Jonathan Rhys Williams and Katie Maupin appear in TheatreWorks Silicon Valley’s “Tuck Everlasting” in Palo Alto. (Courtesy Kevin Berne)

Jonathan Rhys Williams and Katie Maupin appear in TheatreWorks Silicon Valley’s “Tuck Everlasting” in Palo Alto. (Courtesy Kevin Berne)

TheatreWorks’ ‘Tuck Everlasting’ warms the heart

For the holidays, TheatreWorks’ offers a handsome production of “Tuck Everlasting,” which will warm, or maybe even break, your heart.

The musical, set in 1893 New Hampshire, is based on Natalie Babbitt’s children’s book about a girl who stumbles upon a family that has magically become immortal. She becomes friendly with them, particularly the perennially teen son, who offers her the chance to join them on their journey through eternity.

The weight and juiciness of that premise isn’t fully realized until the conclusion of the show — pleasant songs by Chris Miller (music) and Nathan Tysen (lyrics) and an affable book by Claudia Shear and Tim Federle feel light at first — directed by TheaterWorks’ Artistic Director Robert Kelley.

But the cast is terrific throughout: Strong, clear-voiced Katie Maupin (alternating in the role with Natalie Schroeder) is a delight as 11-year-old Winnie Foster, who runs away from her stifling home into the woods in search of adventure.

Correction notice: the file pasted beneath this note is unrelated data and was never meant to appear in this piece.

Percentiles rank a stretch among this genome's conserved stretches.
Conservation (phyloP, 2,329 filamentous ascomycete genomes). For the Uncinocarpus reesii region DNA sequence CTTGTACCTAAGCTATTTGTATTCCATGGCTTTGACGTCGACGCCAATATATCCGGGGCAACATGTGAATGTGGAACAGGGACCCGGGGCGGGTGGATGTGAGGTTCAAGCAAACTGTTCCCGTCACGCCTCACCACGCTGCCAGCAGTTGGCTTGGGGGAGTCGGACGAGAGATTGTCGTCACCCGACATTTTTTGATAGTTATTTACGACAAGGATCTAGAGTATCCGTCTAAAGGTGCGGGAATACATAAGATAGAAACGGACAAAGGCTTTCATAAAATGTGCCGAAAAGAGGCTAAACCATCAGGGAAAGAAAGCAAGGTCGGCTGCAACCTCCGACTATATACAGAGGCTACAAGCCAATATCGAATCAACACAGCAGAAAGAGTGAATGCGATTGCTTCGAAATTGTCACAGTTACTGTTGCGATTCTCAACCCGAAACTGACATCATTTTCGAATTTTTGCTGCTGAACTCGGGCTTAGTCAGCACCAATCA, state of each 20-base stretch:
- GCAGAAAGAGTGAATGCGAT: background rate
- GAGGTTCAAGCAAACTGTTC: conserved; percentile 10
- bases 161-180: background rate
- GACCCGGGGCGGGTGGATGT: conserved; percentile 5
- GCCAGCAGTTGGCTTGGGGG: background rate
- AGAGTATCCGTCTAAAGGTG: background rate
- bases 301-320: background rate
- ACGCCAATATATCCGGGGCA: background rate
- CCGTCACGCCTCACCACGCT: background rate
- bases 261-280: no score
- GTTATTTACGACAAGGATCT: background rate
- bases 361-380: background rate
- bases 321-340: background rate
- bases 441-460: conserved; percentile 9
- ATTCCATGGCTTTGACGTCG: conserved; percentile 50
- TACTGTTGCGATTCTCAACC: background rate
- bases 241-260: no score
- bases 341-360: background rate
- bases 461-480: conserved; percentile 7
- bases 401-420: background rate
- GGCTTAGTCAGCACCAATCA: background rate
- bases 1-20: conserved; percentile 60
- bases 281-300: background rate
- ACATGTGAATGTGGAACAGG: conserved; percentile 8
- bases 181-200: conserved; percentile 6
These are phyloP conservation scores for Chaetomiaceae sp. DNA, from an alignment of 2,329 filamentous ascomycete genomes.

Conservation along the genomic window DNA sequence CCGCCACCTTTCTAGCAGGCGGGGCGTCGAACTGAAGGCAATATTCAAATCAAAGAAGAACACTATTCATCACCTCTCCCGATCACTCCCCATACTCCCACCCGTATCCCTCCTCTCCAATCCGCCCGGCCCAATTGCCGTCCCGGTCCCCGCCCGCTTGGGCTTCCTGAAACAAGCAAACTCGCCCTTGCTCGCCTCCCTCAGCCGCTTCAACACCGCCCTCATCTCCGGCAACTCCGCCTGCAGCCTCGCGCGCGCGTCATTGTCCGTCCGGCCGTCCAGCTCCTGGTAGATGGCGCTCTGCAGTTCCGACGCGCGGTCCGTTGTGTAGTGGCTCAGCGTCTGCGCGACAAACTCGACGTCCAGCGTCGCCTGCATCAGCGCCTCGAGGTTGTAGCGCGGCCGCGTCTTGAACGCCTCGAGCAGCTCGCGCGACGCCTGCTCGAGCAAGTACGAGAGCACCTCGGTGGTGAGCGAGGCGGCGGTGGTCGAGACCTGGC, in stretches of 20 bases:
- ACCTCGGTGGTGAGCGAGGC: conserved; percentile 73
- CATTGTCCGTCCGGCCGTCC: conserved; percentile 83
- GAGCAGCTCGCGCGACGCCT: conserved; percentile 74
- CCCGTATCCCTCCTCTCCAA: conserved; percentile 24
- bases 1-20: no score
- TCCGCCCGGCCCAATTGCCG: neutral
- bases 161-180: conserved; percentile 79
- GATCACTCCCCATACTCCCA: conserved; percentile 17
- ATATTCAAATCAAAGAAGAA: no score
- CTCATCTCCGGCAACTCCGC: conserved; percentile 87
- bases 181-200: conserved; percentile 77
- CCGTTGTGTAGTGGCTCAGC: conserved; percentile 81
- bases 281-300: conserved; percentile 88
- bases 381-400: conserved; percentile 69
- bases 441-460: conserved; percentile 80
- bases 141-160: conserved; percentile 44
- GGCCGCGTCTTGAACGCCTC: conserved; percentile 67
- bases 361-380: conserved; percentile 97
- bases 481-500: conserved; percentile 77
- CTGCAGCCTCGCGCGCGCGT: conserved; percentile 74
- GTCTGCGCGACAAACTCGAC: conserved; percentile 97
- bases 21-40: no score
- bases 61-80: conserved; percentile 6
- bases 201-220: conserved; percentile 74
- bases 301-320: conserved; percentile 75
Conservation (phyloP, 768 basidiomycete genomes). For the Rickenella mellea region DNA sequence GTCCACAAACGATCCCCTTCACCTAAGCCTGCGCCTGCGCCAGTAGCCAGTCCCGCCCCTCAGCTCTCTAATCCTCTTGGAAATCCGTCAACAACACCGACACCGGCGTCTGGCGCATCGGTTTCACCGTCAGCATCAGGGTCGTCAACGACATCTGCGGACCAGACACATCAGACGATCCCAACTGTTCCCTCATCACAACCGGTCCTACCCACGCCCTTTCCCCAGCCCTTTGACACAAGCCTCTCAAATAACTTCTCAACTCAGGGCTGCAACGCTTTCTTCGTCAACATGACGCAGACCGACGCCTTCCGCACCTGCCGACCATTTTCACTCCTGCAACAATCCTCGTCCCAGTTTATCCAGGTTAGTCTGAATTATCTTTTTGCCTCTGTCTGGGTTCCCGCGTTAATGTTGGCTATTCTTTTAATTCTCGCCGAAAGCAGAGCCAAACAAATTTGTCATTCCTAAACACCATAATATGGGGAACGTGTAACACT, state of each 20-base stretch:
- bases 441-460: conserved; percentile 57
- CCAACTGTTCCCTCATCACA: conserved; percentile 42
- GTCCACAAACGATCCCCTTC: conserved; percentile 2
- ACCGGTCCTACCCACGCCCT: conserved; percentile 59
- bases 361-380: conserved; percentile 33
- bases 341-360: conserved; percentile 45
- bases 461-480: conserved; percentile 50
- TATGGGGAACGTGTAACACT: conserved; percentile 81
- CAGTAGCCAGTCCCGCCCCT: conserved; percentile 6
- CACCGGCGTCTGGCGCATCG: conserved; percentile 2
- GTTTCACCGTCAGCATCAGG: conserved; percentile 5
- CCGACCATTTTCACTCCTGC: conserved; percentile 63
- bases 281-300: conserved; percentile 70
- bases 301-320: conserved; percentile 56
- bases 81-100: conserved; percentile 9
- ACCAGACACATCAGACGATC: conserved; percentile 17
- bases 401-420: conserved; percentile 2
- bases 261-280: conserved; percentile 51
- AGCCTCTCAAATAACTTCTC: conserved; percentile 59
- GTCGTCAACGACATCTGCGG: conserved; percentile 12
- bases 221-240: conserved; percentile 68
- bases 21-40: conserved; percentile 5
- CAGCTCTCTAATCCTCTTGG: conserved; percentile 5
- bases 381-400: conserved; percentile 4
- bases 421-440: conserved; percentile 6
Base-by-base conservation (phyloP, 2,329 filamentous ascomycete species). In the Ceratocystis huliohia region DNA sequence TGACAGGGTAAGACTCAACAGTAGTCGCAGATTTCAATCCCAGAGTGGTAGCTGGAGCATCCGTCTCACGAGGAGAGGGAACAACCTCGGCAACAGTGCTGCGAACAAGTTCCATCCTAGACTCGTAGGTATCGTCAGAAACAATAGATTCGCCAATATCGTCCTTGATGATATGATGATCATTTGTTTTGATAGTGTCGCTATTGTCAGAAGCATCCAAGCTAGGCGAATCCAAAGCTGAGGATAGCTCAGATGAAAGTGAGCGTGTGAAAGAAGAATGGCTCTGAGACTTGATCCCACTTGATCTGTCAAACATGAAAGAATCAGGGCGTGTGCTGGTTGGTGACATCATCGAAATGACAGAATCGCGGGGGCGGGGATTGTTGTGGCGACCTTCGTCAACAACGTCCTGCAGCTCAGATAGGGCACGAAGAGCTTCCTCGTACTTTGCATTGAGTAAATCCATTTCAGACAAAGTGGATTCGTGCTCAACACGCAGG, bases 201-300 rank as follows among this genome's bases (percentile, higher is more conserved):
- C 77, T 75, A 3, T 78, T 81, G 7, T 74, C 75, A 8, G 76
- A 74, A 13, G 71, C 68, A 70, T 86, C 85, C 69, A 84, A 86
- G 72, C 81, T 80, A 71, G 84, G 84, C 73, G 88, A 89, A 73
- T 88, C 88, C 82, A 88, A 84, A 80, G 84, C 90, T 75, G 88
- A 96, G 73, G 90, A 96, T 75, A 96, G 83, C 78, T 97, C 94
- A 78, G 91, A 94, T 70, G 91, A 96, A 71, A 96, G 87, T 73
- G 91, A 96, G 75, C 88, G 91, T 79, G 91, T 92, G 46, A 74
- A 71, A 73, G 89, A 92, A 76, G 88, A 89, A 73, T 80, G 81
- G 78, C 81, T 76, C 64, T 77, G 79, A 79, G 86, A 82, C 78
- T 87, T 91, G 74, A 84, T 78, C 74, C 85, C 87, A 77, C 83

There she meets 102-year-old Jesse Tuck (an equally appealing Eddie Grey), who looks 17, and shares how he and his family stopped aging after drinking powerful water from a spring. He takes her home to meet the folks: Stalwart, wise mom Mae (a strong Kristine Reese), sweet dad Angus (humorous Jonathan Rhys Williams) and negative brother Miles (an appropriately angry Travis Leland).

Winnie stays with the Tucks awhile, prompting her mother (Teressa Foss) and grandmother (Lucinda Hitchcock Cone) to send authorities in search of her; meanwhile, the huckster Man in the Yellow Suit (Michael Gene Sullivan, perhaps more funny than scheming) discovers the secret of the magical spring, and sets out to profit.

Winnie’s possibly life-changing encounters come to the fore in the lovely folk-like tune “The Wheel” she shares with Angus, who counsels her. It’s quite touching, as is the finale, with revelations following the passage of many years.

Scenic designer Joe Ragey’s gorgeous set delineates the Fosters’ and the Tucks’ home, and, most wonderfully, the magical woods. A huge tree in front, which Winnie and Jesse climb, is stunning, and its leaves blend well with seasonal décor in the theater’s seating area.

Although “Tuck Everlasting” didn’t make it on Broadway — it was up against the “Hamilton” behemoth in 2016 — it’s nice that this gentle, thoughtful show is getting another chance in regional theaters where a sense of community makes a difference.

REVIEW
Tuck Everlasting
Presented by TheaterWorks Silicon Valley
Where: Lucie Stern Theatre, 1305 Middlefield Road, Palo Alto
When: 7:30 p.m. most Tuesdays, 2 and 7:30 p.m. most Wednesdays, 8 p.m. Thursdays-Fridays, 2 and 8 p.m. Saturdays, 2 and 7 p.m. Sundays; closes Dec. 30
Tickets: $40 to $100
Contact: (650) 463-1960, theatreworks.org
Chris MillerClaudia ShearKatie MaupinNatalie BabbittNathan TysenRobert KelleyTheaterTheatreWorks Silicon ValleyTim FederleTuck Everlasting

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